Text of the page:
Hello, Stylus

Offchain Labs
Offchain Labs
Published in
5 min readFeb 7, 2023


tl;dr: Today we’re announcing Stylus, our next-gen programming environment upgrade for Arbitrum One and Arbitrum Nova. Through the power of WebAssembly smart contracts, users will be able to deploy programs written in their favorite programming languages, including Rust, C, and C++, to run alongside EVM programs on Arbitrum. It’s over an order-of-magnitude faster, slashes fees, and is fully interoperable with the Ethereum Virtual Machine.

With its mainnet release in August of 2021, Arbitrum One became the only EVM-equivalent rollup with working fraud proofs. What users could do on L1, they could now do securely on L2, only faster and with lower fees. EVM equivalence is a necessity for any general-purpose rollup technology, and it empowers our vibrant ecosystem of dapps and protocols on Arbitrum One and Arbitrum Nova.

But EVM equivalence is not the final destination; it’s only the starting point. Arbitrum technologies will always remain EVM equivalent, but soon they’ll do so much more. We call this paradigm EVM+ and have begun building out this vision. Today we reveal the next phase in Arbitrum’s evolution: Stylus, our general purpose programming environment and WASM virtual machine.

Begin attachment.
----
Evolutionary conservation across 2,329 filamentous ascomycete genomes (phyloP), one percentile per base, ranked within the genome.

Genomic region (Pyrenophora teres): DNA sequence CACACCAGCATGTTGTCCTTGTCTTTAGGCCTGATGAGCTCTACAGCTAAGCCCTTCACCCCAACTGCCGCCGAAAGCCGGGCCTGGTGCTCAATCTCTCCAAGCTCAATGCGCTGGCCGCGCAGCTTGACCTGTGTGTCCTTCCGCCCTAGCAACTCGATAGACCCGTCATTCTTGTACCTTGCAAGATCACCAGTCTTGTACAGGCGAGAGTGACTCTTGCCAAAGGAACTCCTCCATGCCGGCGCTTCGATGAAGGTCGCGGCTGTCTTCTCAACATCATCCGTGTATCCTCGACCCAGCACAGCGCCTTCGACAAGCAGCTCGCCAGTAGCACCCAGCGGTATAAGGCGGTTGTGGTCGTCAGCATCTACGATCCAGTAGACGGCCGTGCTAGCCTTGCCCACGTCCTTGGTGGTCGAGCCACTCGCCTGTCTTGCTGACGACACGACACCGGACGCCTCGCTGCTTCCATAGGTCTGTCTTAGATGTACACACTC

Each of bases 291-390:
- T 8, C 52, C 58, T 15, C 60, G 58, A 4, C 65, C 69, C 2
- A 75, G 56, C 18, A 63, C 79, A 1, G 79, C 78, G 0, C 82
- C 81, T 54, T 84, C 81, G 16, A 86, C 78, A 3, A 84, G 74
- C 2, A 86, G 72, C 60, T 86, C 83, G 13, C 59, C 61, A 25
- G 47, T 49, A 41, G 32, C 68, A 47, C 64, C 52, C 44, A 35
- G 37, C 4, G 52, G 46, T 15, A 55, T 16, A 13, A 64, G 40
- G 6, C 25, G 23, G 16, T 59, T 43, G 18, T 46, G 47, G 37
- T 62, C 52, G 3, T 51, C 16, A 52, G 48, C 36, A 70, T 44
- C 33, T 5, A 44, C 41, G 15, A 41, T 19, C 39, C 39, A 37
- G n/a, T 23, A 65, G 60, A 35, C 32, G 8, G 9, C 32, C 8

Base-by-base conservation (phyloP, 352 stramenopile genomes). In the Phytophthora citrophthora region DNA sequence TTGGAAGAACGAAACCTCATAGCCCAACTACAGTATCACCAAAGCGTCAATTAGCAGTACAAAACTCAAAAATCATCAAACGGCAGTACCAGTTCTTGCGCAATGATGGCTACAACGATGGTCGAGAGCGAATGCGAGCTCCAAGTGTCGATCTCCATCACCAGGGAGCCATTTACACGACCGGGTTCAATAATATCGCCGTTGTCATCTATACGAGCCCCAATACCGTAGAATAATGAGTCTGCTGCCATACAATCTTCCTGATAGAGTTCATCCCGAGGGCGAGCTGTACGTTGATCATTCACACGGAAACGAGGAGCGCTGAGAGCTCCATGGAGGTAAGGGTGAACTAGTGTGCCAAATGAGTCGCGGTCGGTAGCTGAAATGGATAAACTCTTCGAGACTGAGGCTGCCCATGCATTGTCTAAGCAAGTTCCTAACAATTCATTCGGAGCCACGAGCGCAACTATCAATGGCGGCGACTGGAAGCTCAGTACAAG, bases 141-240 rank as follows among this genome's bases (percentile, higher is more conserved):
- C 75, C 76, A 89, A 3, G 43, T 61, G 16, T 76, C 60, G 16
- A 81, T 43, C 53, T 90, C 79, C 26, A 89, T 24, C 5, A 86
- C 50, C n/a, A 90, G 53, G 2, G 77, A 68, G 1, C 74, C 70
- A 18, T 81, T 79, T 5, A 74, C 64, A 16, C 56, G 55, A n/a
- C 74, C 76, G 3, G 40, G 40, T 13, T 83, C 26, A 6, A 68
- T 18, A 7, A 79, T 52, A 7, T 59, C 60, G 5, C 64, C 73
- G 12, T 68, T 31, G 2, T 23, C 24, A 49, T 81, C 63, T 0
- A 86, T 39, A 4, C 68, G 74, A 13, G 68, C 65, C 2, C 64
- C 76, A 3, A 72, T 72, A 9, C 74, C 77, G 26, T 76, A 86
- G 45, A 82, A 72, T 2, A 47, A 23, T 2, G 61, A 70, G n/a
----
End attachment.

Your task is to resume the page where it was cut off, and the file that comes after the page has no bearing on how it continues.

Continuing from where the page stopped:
Stylus: Beyond EVM Equivalence

Stylus will enable users to deploy programs written in popular programming languages to Arbitrum One and Arbitrum Nova. That’s right: Rust, C, C++, and more, side-by-side with existing Solidity dApps on the same Arbitrum blockchain.

A Rust program

From game development to social media, Stylus makes the transition to Web3 easier than ever. You won’t have to know Solidity to build on Arbitrum. Engineers can use the tooling they already know and love, regardless of their coding preferences.

Experienced Web3 developers will no longer have to choose between Ethereum and alt L1’s. Whether it’s a traditional Solidity DeFi application looking for a 1-to-1 experience with Ethereum, or a next-gen zk team verifying zero-knowledge proofs in Rust, Arbitrum can be your home.

That’s because programs written in different languages are seamlessly composable. A contract will never have to know what language another uses. Neither will users. Everything. Just. Works.

Faster Dapps, Lower Fees

Stylus doesn’t just expand the ways people can write decentralized programs; it also makes them faster. With last year’s Nitro upgrade we saw a 10x performance boost. With Stylus, we’re proud to announce that we’ve done it again.

Arbitrum dapps written in languages like Rust are over an order of magnitude faster than their Solidity and Vyper counterparts. Stylus slashes fees, enabling a new era of high-compute blockchain applications in a wide range of fields.

When paired with the data-saving costs of Arbitrum Nova, decentralized gaming has never been more viable. DeFi, DAOs, and other crypto use-cases will enjoy similar efficiencies on Arbitrum One as Stylus is fully integrated into both chains.

New Horizons